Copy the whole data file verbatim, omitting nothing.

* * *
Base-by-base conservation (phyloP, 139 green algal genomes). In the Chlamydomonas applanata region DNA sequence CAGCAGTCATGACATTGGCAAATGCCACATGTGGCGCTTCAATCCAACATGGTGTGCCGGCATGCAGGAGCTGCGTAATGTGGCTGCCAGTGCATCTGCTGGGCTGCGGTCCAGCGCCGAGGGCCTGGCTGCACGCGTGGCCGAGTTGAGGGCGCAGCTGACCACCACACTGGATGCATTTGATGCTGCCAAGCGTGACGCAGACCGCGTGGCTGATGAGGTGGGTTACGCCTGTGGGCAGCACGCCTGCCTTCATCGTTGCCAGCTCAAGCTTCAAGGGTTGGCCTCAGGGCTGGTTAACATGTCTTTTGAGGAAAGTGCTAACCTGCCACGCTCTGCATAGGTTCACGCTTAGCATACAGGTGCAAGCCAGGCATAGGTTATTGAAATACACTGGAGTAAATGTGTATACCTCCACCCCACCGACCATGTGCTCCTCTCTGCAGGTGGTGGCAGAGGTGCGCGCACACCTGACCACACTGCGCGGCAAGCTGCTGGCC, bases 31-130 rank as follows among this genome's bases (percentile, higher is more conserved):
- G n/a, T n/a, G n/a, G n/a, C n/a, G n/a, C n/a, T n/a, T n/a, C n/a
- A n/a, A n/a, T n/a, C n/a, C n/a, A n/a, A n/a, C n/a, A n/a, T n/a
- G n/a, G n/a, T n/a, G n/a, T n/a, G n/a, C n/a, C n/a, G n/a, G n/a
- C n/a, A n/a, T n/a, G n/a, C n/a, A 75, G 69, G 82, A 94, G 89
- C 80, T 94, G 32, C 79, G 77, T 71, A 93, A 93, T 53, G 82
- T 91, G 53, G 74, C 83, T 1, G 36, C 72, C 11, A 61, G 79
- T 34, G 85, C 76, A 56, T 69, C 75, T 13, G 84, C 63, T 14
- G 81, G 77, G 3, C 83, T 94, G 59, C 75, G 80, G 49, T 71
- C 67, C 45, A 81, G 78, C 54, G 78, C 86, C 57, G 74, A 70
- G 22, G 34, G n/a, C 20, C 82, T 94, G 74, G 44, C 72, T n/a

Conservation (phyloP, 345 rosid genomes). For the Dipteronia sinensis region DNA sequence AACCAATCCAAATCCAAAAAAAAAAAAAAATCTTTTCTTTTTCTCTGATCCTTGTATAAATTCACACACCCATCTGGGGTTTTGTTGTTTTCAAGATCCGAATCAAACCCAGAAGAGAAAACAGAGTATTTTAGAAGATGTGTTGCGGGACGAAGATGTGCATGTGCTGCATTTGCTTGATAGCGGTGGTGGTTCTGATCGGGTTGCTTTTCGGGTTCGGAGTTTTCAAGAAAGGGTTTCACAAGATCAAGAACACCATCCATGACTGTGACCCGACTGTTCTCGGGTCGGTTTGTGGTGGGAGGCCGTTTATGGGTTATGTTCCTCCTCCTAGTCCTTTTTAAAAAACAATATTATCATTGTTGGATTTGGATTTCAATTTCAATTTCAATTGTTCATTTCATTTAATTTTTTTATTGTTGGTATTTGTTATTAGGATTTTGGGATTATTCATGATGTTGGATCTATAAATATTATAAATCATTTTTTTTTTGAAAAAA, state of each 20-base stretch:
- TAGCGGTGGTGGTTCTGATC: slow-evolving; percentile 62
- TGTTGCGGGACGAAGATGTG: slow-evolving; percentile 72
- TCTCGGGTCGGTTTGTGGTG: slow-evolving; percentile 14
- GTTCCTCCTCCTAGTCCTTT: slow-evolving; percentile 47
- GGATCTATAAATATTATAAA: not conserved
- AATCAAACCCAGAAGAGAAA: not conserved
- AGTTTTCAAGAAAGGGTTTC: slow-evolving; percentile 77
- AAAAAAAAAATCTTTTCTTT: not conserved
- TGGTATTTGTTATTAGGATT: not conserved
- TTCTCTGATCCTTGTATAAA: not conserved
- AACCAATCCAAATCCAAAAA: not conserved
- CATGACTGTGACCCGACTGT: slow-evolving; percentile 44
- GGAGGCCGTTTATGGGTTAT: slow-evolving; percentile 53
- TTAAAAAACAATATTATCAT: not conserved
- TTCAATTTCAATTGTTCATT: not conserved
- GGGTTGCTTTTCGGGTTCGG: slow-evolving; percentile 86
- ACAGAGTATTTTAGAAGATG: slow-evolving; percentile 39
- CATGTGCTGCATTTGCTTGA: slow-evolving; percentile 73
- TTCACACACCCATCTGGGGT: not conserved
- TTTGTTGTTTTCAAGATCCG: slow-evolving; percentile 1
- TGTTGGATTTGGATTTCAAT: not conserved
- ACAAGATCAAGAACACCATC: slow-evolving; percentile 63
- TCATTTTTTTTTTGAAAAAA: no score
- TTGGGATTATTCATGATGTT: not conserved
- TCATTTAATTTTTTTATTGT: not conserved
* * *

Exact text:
Base-by-base conservation (phyloP, 139 green algal genomes). In the Chlamydomonas applanata region DNA sequence CAGCAGTCATGACATTGGCAAATGCCACATGTGGCGCTTCAATCCAACATGGTGTGCCGGCATGCAGGAGCTGCGTAATGTGGCTGCCAGTGCATCTGCTGGGCTGCGGTCCAGCGCCGAGGGCCTGGCTGCACGCGTGGCCGAGTTGAGGGCGCAGCTGACCACCACACTGGATGCATTTGATGCTGCCAAGCGTGACGCAGACCGCGTGGCTGATGAGGTGGGTTACGCCTGTGGGCAGCACGCCTGCCTTCATCGTTGCCAGCTCAAGCTTCAAGGGTTGGCCTCAGGGCTGGTTAACATGTCTTTTGAGGAAAGTGCTAACCTGCCACGCTCTGCATAGGTTCACGCTTAGCATACAGGTGCAAGCCAGGCATAGGTTATTGAAATACACTGGAGTAAATGTGTATACCTCCACCCCACCGACCATGTGCTCCTCTCTGCAGGTGGTGGCAGAGGTGCGCGCACACCTGACCACACTGCGCGGCAAGCTGCTGGCC, bases 31-130 rank as follows among this genome's bases (percentile, higher is more conserved):
- G n/a, T n/a, G n/a, G n/a, C n/a, G n/a, C n/a, T n/a, T n/a, C n/a
- A n/a, A n/a, T n/a, C n/a, C n/a, A n/a, A n/a, C n/a, A n/a, T n/a
- G n/a, G n/a, T n/a, G n/a, T n/a, G n/a, C n/a, C n/a, G n/a, G n/a
- C n/a, A n/a, T n/a, G n/a, C n/a, A 75, G 69, G 82, A 94, G 89
- C 80, T 94, G 32, C 79, G 77, T 71, A 93, A 93, T 53, G 82
- T 91, G 53, G 74, C 83, T 1, G 36, C 72, C 11, A 61, G 79
- T 34, G 85, C 76, A 56, T 69, C 75, T 13, G 84, C 63, T 14
- G 81, G 77, G 3, C 83, T 94, G 59, C 75, G 80, G 49, T 71
- C 67, C 45, A 81, G 78, C 54, G 78, C 86, C 57, G 74, A 70
- G 22, G 34, G n/a, C 20, C 82, T 94, G 74, G 44, C 72, T n/a

Conservation (phyloP, 345 rosid genomes). For the Dipteronia sinensis region DNA sequence AACCAATCCAAATCCAAAAAAAAAAAAAAATCTTTTCTTTTTCTCTGATCCTTGTATAAATTCACACACCCATCTGGGGTTTTGTTGTTTTCAAGATCCGAATCAAACCCAGAAGAGAAAACAGAGTATTTTAGAAGATGTGTTGCGGGACGAAGATGTGCATGTGCTGCATTTGCTTGATAGCGGTGGTGGTTCTGATCGGGTTGCTTTTCGGGTTCGGAGTTTTCAAGAAAGGGTTTCACAAGATCAAGAACACCATCCATGACTGTGACCCGACTGTTCTCGGGTCGGTTTGTGGTGGGAGGCCGTTTATGGGTTATGTTCCTCCTCCTAGTCCTTTTTAAAAAACAATATTATCATTGTTGGATTTGGATTTCAATTTCAATTTCAATTGTTCATTTCATTTAATTTTTTTATTGTTGGTATTTGTTATTAGGATTTTGGGATTATTCATGATGTTGGATCTATAAATATTATAAATCATTTTTTTTTTGAAAAAA, state of each 20-base stretch:
- TAGCGGTGGTGGTTCTGATC: slow-evolving; percentile 62
- TGTTGCGGGACGAAGATGTG: slow-evolving; percentile 72
- TCTCGGGTCGGTTTGTGGTG: slow-evolving; percentile 14
- GTTCCTCCTCCTAGTCCTTT: slow-evolving; percentile 47
- GGATCTATAAATATTATAAA: not conserved
- AATCAAACCCAGAAGAGAAA: not conserved
- AGTTTTCAAGAAAGGGTTTC: slow-evolving; percentile 77
- AAAAAAAAAATCTTTTCTTT: not conserved
- TGGTATTTGTTATTAGGATT: not conserved
- TTCTCTGATCCTTGTATAAA: not conserved
- AACCAATCCAAATCCAAAAA: not conserved
- CATGACTGTGACCCGACTGT: slow-evolving; percentile 44
- GGAGGCCGTTTATGGGTTAT: slow-evolving; percentile 53
- TTAAAAAACAATATTATCAT: not conserved
- TTCAATTTCAATTGTTCATT: not conserved
- GGGTTGCTTTTCGGGTTCGG: slow-evolving; percentile 86
- ACAGAGTATTTTAGAAGATG: slow-evolving; percentile 39
- CATGTGCTGCATTTGCTTGA: slow-evolving; percentile 73
- TTCACACACCCATCTGGGGT: not conserved
- TTTGTTGTTTTCAAGATCCG: slow-evolving; percentile 1
- TGTTGGATTTGGATTTCAAT: not conserved
- ACAAGATCAAGAACACCATC: slow-evolving; percentile 63
- TCATTTTTTTTTTGAAAAAA: no score
- TTGGGATTATTCATGATGTT: not conserved
- TCATTTAATTTTTTTATTGT: not conserved